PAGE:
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Abstract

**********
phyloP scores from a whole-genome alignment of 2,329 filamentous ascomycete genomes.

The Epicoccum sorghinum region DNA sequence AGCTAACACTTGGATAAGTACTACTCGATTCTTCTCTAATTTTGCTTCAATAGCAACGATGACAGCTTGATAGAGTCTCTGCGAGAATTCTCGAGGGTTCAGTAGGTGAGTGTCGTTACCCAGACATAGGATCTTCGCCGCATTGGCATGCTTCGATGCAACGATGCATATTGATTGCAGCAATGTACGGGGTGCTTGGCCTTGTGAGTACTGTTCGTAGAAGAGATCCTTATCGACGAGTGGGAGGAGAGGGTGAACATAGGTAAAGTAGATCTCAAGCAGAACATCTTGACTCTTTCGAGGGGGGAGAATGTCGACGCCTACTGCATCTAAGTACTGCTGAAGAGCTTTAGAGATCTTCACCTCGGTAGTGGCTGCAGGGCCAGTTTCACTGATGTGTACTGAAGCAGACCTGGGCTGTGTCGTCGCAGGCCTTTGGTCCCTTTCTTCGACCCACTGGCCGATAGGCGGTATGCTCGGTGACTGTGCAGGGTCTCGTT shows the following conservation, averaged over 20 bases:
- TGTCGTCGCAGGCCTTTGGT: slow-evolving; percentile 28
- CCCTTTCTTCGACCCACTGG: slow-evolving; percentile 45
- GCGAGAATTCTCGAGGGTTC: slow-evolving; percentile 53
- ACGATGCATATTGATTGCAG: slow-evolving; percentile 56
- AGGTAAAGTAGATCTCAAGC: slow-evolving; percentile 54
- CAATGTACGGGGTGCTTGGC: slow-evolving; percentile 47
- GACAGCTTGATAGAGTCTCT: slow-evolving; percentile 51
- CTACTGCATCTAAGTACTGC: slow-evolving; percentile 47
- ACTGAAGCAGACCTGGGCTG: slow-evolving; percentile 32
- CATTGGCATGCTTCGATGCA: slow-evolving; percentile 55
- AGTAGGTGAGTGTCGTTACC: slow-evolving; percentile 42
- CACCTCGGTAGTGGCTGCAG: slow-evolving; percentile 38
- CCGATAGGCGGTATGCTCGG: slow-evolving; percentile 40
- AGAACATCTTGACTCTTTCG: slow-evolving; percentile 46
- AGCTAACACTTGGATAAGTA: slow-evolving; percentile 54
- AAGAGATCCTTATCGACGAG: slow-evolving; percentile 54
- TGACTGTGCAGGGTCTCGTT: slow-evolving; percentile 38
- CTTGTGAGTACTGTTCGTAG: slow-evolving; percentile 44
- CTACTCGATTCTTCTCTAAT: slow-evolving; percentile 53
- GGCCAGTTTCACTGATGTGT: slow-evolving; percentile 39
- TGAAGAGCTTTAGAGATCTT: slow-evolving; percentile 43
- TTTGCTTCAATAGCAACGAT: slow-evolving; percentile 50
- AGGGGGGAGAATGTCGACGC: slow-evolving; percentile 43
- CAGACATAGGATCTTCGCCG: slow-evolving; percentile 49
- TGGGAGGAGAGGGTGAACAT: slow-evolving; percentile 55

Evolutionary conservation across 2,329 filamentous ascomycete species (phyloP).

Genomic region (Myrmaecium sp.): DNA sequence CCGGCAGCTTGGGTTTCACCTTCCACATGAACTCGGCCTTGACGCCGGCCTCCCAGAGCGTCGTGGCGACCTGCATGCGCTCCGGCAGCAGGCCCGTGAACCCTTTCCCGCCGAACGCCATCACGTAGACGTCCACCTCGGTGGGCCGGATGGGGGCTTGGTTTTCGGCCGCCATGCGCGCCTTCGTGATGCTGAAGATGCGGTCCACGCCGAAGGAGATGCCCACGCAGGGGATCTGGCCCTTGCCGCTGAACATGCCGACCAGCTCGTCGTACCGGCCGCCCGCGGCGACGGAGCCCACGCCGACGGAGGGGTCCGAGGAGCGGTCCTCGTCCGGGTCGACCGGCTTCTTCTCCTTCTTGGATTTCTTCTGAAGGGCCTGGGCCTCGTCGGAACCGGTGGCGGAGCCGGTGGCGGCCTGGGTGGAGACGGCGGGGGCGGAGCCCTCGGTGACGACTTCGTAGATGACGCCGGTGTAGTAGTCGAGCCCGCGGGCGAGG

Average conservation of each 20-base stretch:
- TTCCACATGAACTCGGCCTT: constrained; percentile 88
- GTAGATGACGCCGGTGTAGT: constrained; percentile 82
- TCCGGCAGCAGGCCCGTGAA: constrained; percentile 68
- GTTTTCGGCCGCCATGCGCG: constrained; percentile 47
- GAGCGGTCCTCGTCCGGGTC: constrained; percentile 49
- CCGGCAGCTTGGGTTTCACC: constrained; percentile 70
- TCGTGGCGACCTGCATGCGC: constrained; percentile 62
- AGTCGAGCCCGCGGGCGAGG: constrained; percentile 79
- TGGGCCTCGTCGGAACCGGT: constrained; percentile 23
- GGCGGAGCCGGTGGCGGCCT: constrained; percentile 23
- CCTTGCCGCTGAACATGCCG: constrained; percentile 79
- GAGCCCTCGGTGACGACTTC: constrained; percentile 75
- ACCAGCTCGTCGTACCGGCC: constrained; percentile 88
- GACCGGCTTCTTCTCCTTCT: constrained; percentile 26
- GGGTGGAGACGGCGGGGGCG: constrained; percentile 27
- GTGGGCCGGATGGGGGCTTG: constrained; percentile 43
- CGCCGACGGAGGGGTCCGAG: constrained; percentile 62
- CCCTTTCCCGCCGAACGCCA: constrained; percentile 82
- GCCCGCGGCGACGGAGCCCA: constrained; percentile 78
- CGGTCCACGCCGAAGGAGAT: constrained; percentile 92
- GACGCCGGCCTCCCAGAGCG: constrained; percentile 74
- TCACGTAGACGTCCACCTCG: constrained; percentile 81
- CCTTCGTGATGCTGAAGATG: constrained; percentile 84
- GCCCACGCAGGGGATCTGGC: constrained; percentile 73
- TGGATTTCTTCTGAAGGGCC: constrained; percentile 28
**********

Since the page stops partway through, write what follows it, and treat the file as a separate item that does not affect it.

During, and especially since the end of the Yugoslav secessionist wars in the 1990s, interreligious dialogue became a central tool in the continuous efforts to promote peaceful coexistence in the multicultural and multireligious societies in the Balkans. Presenting the major points in a sociological theory of interreligious dialogue for peace building (IRDPB) which I developed together with Patrice Brodeur in Religion as a Conversation Starter: Interreligious Dialogue for Peacebuilding in the Balkans (published with Continuum in the UK in 2009 and subsequently translated into Bulgarian in 2010 and into Bosnian in 2014), in this paper I revisit some of the arguments of the book. I argue that IRDPB should address more explicitly political and economic concerns and issues related to poverty and various forms of inequality and exclusion. I also suggest the need for a gender-critical perspective on IRDPB.

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